Sep 13, 2017 | Featured Web Article

Fall Tip: Save Your Summer Berries for Winter

Looking for a great way to attract birds in the winter? Try freezing wild berries and offering them at your feeding stations during the winter months.
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This has been one of the best fruit-growing years I can remember. The natural crop of berries and other fruits should sustain our wild birds well into the winter. Everywhere I look on my farm there are wild cherries, grapes, pokeweed, persimmons, dogwoods, and wild apples waiting to be eaten.

The abundance of wild-growing fruits reminds me of a trick a savvy photographer friend once shared with me. The late John Trott was a wonderful naturalist, writer, photographer, and teacher—and former contributing photographer to Bird Watcher's Digest—who lived in northern Virginia. When age and weather made it difficult for him to go afield to photograph birds, John would bring the birds close to his house. One of his most successful methods for attracting birds was to offer them foods in winter that they could not find naturally at that season. In fall, John would gather wild grapes, pokeweed berries, American bitterweet, and sumac fruits and freeze them in plastic storage bags. Late in the winter, these fruits, placed near his regular feeding station, would lure hermit thrushes, eastern bluebirds, and American robins close enough for John to photograph. Other species that would sample the fruits included northern mockingbirds, red-headed woodpeckers, yellow-rumped warblers, and over-wintering gray catbirds and brown thrashers.

In my experience, although store-bought fruits such as seedless red grapes and oranges may go largely untouched by wild birds in winter, naturally occurring fruits such as wild grapes and pokeweed berries rarely go unnoticed. While the weather is still fairly mild (and before our first heavy frost), I fill a few bags of grapes and pokeweed and save them in the freezer for the birds. I'll put them out of the freezer in late January or February when I see that the natural food supply is depleted.



About Bill Thompson, III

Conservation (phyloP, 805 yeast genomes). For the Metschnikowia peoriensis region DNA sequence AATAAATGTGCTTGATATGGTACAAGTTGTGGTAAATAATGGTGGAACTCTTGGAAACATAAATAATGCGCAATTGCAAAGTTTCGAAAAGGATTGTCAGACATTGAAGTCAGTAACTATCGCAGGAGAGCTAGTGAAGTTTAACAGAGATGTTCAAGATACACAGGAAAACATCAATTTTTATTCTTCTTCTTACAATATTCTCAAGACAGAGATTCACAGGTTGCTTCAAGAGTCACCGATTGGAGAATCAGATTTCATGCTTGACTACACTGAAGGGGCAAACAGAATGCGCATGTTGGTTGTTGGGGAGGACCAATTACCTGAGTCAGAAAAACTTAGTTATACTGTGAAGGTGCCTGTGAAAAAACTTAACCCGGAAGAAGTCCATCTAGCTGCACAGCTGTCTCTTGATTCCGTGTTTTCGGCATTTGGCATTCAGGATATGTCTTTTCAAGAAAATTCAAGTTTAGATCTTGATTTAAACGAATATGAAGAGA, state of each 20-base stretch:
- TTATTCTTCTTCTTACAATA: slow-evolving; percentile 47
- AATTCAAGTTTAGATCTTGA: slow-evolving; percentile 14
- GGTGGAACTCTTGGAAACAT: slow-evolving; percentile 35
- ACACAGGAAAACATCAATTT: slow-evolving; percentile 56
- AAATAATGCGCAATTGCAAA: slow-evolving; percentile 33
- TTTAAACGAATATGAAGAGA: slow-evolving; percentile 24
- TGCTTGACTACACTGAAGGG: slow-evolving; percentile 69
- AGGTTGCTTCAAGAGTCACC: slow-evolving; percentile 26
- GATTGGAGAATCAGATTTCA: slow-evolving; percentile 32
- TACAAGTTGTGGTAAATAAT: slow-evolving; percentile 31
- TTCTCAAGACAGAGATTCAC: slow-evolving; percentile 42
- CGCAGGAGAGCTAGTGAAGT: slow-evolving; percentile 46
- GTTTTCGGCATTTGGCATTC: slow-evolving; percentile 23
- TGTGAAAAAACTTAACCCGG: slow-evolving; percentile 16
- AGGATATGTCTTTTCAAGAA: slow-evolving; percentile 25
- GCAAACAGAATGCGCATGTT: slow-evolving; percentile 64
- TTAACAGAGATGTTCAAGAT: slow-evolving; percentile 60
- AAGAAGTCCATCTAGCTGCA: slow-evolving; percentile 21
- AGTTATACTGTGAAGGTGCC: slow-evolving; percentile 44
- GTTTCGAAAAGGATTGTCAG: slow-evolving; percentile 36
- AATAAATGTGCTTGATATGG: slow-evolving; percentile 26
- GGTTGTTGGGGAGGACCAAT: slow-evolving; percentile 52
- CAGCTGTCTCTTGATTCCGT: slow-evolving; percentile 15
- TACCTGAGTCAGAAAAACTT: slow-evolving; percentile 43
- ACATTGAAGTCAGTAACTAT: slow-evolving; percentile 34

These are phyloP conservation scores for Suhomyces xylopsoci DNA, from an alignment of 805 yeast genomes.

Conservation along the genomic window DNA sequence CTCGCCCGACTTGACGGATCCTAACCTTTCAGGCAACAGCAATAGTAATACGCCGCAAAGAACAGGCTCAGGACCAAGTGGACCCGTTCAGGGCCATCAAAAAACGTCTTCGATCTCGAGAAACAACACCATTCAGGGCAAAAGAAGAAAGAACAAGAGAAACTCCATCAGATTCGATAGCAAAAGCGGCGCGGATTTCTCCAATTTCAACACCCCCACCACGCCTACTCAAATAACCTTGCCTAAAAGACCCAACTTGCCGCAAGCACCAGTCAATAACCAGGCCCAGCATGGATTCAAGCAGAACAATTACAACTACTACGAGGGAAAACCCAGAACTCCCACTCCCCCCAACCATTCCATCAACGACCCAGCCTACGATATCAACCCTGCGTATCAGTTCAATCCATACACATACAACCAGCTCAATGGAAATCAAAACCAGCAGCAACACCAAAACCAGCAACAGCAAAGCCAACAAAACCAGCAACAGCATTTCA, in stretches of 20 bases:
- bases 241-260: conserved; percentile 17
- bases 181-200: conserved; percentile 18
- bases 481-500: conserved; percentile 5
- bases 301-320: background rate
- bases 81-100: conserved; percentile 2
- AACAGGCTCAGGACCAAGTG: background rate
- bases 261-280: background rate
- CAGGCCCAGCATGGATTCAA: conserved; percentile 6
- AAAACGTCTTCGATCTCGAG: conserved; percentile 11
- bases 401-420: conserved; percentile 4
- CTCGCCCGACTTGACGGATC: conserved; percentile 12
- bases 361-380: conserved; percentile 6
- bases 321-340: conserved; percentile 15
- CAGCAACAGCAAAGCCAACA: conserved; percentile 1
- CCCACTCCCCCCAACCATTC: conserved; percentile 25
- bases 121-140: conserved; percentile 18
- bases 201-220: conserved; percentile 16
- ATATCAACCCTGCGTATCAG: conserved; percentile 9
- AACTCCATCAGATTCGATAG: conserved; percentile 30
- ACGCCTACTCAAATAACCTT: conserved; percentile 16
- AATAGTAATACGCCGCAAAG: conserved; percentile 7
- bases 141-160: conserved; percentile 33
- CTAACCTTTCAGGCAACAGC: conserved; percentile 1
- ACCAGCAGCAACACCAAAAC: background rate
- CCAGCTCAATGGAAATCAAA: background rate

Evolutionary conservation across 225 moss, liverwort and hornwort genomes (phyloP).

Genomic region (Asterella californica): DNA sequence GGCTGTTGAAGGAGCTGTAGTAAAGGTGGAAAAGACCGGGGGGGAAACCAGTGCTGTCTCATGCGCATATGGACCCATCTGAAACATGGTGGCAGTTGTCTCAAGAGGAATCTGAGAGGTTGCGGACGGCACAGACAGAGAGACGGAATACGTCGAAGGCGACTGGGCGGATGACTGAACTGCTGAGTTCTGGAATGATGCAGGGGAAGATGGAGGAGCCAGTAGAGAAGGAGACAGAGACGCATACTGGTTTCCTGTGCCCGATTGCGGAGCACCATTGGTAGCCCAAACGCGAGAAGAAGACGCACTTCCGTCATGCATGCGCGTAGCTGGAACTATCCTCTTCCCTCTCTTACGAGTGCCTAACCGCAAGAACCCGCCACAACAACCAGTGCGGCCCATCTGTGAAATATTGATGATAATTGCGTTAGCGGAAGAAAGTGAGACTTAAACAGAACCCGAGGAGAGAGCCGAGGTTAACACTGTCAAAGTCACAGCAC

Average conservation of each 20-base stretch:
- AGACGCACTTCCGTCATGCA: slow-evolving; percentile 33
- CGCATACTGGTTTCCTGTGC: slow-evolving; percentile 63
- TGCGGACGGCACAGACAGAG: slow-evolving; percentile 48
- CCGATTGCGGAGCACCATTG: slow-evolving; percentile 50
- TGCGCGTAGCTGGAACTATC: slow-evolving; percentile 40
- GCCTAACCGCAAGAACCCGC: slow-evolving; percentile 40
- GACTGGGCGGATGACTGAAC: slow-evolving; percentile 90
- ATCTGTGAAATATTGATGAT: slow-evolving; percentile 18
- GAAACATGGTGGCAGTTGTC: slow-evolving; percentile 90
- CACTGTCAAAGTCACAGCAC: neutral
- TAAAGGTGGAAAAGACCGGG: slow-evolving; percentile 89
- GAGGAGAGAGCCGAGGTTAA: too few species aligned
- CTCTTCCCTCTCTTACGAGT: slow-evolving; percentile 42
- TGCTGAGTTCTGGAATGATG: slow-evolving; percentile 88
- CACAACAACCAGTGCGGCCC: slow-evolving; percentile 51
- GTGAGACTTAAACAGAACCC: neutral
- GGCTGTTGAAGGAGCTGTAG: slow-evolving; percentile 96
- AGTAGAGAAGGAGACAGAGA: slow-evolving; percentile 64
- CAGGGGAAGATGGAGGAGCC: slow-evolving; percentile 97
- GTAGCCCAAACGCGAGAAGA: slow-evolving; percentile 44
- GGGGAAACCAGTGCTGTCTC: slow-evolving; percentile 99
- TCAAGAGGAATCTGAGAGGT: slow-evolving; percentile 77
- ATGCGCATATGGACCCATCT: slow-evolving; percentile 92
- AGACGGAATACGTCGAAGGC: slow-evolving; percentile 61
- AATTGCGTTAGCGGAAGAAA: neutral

Bill Thompson III is the editor of Bird Watcher's Digest by day. He's also a keen birder, the author of many books, a dad, a field trip leader, an ecotourism consultant, a guitar player, and blogger.

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  • I have experienced this when a house wren punctured 5 blue bird eggs last spring in our blue bird box. Then I hung out a wren box by the trees and he got busy filling it and left the bluebirds alone and they successfully raised another brood!
    by Susan, Sun, 07 Apr 2019
  • I also have several turkeys that live in the woods behind me. They visit early morning and near sundown. Living in the country with a mountain and brook behind my house, I have animals visiting 24hrs a day. My turkeys are awesome. They know me and wait for their breakfast. They hop up on my patio wall to look in my windows. I also noticed the 2 birds that are the lookouts. They come over to eat as the others march across my lawn to my neighbor who also feeds the animals. We also have coyotes that, I am sure, have eaten turkey dinner. The squirrels run around and chase them to protect their seeds and cracked corn. I feed my 3 raccoons peanut butter jelly sandwiches, which they share with a possum and 3 skunks, at the same time, by the way. No food goes into my garbage. Meat scraps go to crows and hawks. Everything else, even soup, gets eaten before the sun is completely set. That keeps bears away if no dishes are there to entice. I break up bread in tiny pieces now and turkeys 'gobble' it up. So happy to find another person that enjoys wildlife. Nothing is more satisfying than walking out side and spotting Daisy the skunk, calling her name and watching her tripping all over herself, running to meet you. Thank you for your valuable information.
    by Stella Kachur, Wed, 27 Mar 2019
  • This is exactly my experience. The local feed store had some on sale so I thought I'd try some. Actually I was shocked at how it is avoided, and I've been feeding birds for more than 40 years. I suppose I've never had it out as the ONLY food source, but when I put it out along with the blackoil, peanuts, cracked corn and suet cakes, absolutely nothing would touch it. Even when I dumped some on the ground the rabbits wouldn't eat it, nor would the squirrels. Eventually some turkeys and deer ate some--when they could find nothing else underneath the other feeders. But even they left plenty on the ground which they NEVER do with cracked corn, sunflower, etc.Every person should try some if they're inclined and decide for themselves since every situation may be a bit different, but for me/my species, safflower is a big no.
    by Colin Croft, Sun, 03 Mar 2019
  • I have questions about the Zick Dough? It says not to use in cold weather. It is still in the 40s here. Too soon? How long should I expect a supply to last? And, use a tray feeder? Thanks.
    by martindf, Sun, 25 Nov 2018
  • Glad I found this. I'm a snowbird and was worried about all the birds that come to feed at my birdfeeder. I have Cardinals, sparrows, doves, Blue Jays, chickadees. I hope they'll find food elsewhere while I'm gone.
    by Donna, Sat, 03 Nov 2018